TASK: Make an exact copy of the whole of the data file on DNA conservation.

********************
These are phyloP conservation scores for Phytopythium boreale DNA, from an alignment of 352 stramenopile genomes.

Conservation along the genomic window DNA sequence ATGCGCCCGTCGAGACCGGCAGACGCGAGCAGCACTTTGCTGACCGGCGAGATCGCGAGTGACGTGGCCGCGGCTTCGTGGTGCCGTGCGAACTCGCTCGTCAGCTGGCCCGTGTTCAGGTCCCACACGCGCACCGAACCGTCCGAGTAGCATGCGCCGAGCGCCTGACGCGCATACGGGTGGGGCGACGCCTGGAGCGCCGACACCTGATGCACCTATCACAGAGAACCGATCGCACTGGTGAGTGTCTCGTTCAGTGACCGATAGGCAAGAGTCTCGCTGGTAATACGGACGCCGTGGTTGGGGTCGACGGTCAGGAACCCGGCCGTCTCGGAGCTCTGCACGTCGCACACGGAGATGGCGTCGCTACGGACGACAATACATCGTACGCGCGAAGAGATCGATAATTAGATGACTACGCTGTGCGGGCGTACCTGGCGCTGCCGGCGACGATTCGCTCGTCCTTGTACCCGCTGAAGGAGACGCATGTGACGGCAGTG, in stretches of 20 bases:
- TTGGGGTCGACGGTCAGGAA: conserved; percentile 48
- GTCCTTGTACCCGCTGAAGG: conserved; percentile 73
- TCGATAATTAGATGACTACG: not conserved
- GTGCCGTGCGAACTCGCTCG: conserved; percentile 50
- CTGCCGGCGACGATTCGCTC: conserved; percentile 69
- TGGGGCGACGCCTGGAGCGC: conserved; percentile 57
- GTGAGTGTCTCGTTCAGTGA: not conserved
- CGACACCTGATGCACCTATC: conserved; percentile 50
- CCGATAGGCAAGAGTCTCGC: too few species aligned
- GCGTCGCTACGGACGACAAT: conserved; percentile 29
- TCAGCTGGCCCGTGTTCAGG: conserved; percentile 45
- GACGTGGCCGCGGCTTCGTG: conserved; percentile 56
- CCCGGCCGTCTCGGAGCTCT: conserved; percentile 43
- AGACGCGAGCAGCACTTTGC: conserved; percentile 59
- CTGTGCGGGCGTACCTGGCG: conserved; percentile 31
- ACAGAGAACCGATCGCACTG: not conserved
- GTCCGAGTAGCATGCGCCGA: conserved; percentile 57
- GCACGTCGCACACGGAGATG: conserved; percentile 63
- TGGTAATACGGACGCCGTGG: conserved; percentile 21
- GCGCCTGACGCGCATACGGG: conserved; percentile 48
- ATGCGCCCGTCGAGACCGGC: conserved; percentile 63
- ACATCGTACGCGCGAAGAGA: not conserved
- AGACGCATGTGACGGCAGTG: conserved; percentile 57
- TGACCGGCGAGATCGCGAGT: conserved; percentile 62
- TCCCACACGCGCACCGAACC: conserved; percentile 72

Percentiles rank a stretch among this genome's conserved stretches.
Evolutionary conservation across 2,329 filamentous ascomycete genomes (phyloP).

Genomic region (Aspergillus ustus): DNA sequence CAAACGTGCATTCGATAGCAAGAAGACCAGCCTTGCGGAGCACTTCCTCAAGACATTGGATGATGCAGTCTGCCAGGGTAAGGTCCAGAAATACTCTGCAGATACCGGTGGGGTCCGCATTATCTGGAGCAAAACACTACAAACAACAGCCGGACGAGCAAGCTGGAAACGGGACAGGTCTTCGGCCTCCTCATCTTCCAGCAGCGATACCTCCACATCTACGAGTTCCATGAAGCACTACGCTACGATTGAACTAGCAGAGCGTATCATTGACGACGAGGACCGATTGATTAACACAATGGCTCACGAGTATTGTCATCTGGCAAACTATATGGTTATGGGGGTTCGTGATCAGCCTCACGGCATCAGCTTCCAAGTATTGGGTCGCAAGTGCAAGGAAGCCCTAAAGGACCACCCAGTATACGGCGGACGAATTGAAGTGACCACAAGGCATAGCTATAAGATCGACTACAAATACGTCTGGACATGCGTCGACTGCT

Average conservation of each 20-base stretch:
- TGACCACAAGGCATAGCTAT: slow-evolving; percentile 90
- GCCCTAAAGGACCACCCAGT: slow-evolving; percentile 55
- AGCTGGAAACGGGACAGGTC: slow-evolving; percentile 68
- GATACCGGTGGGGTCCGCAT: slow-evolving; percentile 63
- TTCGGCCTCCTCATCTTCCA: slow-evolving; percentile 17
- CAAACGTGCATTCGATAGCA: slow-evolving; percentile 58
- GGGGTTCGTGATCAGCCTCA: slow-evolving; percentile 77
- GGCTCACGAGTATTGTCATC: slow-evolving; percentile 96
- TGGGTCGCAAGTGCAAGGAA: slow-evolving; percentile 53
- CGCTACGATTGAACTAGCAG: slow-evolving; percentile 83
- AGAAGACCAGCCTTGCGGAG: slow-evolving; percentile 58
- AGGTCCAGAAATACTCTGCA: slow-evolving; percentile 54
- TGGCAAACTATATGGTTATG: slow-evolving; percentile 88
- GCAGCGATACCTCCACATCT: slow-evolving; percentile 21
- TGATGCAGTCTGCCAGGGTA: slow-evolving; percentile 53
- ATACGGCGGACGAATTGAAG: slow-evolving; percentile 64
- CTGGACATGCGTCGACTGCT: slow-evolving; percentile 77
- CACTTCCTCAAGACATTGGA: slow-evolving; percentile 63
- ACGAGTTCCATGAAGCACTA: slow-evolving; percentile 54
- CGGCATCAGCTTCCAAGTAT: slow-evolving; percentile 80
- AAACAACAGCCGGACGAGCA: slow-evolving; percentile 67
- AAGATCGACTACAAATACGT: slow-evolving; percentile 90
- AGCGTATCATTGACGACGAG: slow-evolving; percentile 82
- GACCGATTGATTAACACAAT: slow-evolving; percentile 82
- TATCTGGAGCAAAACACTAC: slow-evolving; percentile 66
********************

These are phyloP conservation scores for Phytopythium boreale DNA, from an alignment of 352 stramenopile genomes.

Conservation along the genomic window DNA sequence ATGCGCCCGTCGAGACCGGCAGACGCGAGCAGCACTTTGCTGACCGGCGAGATCGCGAGTGACGTGGCCGCGGCTTCGTGGTGCCGTGCGAACTCGCTCGTCAGCTGGCCCGTGTTCAGGTCCCACACGCGCACCGAACCGTCCGAGTAGCATGCGCCGAGCGCCTGACGCGCATACGGGTGGGGCGACGCCTGGAGCGCCGACACCTGATGCACCTATCACAGAGAACCGATCGCACTGGTGAGTGTCTCGTTCAGTGACCGATAGGCAAGAGTCTCGCTGGTAATACGGACGCCGTGGTTGGGGTCGACGGTCAGGAACCCGGCCGTCTCGGAGCTCTGCACGTCGCACACGGAGATGGCGTCGCTACGGACGACAATACATCGTACGCGCGAAGAGATCGATAATTAGATGACTACGCTGTGCGGGCGTACCTGGCGCTGCCGGCGACGATTCGCTCGTCCTTGTACCCGCTGAAGGAGACGCATGTGACGGCAGTG, in stretches of 20 bases:
- TTGGGGTCGACGGTCAGGAA: conserved; percentile 48
- GTCCTTGTACCCGCTGAAGG: conserved; percentile 73
- TCGATAATTAGATGACTACG: not conserved
- GTGCCGTGCGAACTCGCTCG: conserved; percentile 50
- CTGCCGGCGACGATTCGCTC: conserved; percentile 69
- TGGGGCGACGCCTGGAGCGC: conserved; percentile 57
- GTGAGTGTCTCGTTCAGTGA: not conserved
- CGACACCTGATGCACCTATC: conserved; percentile 50
- CCGATAGGCAAGAGTCTCGC: too few species aligned
- GCGTCGCTACGGACGACAAT: conserved; percentile 29
- TCAGCTGGCCCGTGTTCAGG: conserved; percentile 45
- GACGTGGCCGCGGCTTCGTG: conserved; percentile 56
- CCCGGCCGTCTCGGAGCTCT: conserved; percentile 43
- AGACGCGAGCAGCACTTTGC: conserved; percentile 59
- CTGTGCGGGCGTACCTGGCG: conserved; percentile 31
- ACAGAGAACCGATCGCACTG: not conserved
- GTCCGAGTAGCATGCGCCGA: conserved; percentile 57
- GCACGTCGCACACGGAGATG: conserved; percentile 63
- TGGTAATACGGACGCCGTGG: conserved; percentile 21
- GCGCCTGACGCGCATACGGG: conserved; percentile 48
- ATGCGCCCGTCGAGACCGGC: conserved; percentile 63
- ACATCGTACGCGCGAAGAGA: not conserved
- AGACGCATGTGACGGCAGTG: conserved; percentile 57
- TGACCGGCGAGATCGCGAGT: conserved; percentile 62
- TCCCACACGCGCACCGAACC: conserved; percentile 72

Percentiles rank a stretch among this genome's conserved stretches.
Evolutionary conservation across 2,329 filamentous ascomycete genomes (phyloP).

Genomic region (Aspergillus ustus): DNA sequence CAAACGTGCATTCGATAGCAAGAAGACCAGCCTTGCGGAGCACTTCCTCAAGACATTGGATGATGCAGTCTGCCAGGGTAAGGTCCAGAAATACTCTGCAGATACCGGTGGGGTCCGCATTATCTGGAGCAAAACACTACAAACAACAGCCGGACGAGCAAGCTGGAAACGGGACAGGTCTTCGGCCTCCTCATCTTCCAGCAGCGATACCTCCACATCTACGAGTTCCATGAAGCACTACGCTACGATTGAACTAGCAGAGCGTATCATTGACGACGAGGACCGATTGATTAACACAATGGCTCACGAGTATTGTCATCTGGCAAACTATATGGTTATGGGGGTTCGTGATCAGCCTCACGGCATCAGCTTCCAAGTATTGGGTCGCAAGTGCAAGGAAGCCCTAAAGGACCACCCAGTATACGGCGGACGAATTGAAGTGACCACAAGGCATAGCTATAAGATCGACTACAAATACGTCTGGACATGCGTCGACTGCT

Average conservation of each 20-base stretch:
- TGACCACAAGGCATAGCTAT: slow-evolving; percentile 90
- GCCCTAAAGGACCACCCAGT: slow-evolving; percentile 55
- AGCTGGAAACGGGACAGGTC: slow-evolving; percentile 68
- GATACCGGTGGGGTCCGCAT: slow-evolving; percentile 63
- TTCGGCCTCCTCATCTTCCA: slow-evolving; percentile 17
- CAAACGTGCATTCGATAGCA: slow-evolving; percentile 58
- GGGGTTCGTGATCAGCCTCA: slow-evolving; percentile 77
- GGCTCACGAGTATTGTCATC: slow-evolving; percentile 96
- TGGGTCGCAAGTGCAAGGAA: slow-evolving; percentile 53
- CGCTACGATTGAACTAGCAG: slow-evolving; percentile 83
- AGAAGACCAGCCTTGCGGAG: slow-evolving; percentile 58
- AGGTCCAGAAATACTCTGCA: slow-evolving; percentile 54
- TGGCAAACTATATGGTTATG: slow-evolving; percentile 88
- GCAGCGATACCTCCACATCT: slow-evolving; percentile 21
- TGATGCAGTCTGCCAGGGTA: slow-evolving; percentile 53
- ATACGGCGGACGAATTGAAG: slow-evolving; percentile 64
- CTGGACATGCGTCGACTGCT: slow-evolving; percentile 77
- CACTTCCTCAAGACATTGGA: slow-evolving; percentile 63
- ACGAGTTCCATGAAGCACTA: slow-evolving; percentile 54
- CGGCATCAGCTTCCAAGTAT: slow-evolving; percentile 80
- AAACAACAGCCGGACGAGCA: slow-evolving; percentile 67
- AAGATCGACTACAAATACGT: slow-evolving; percentile 90
- AGCGTATCATTGACGACGAG: slow-evolving; percentile 82
- GACCGATTGATTAACACAAT: slow-evolving; percentile 82
- TATCTGGAGCAAAACACTAC: slow-evolving; percentile 66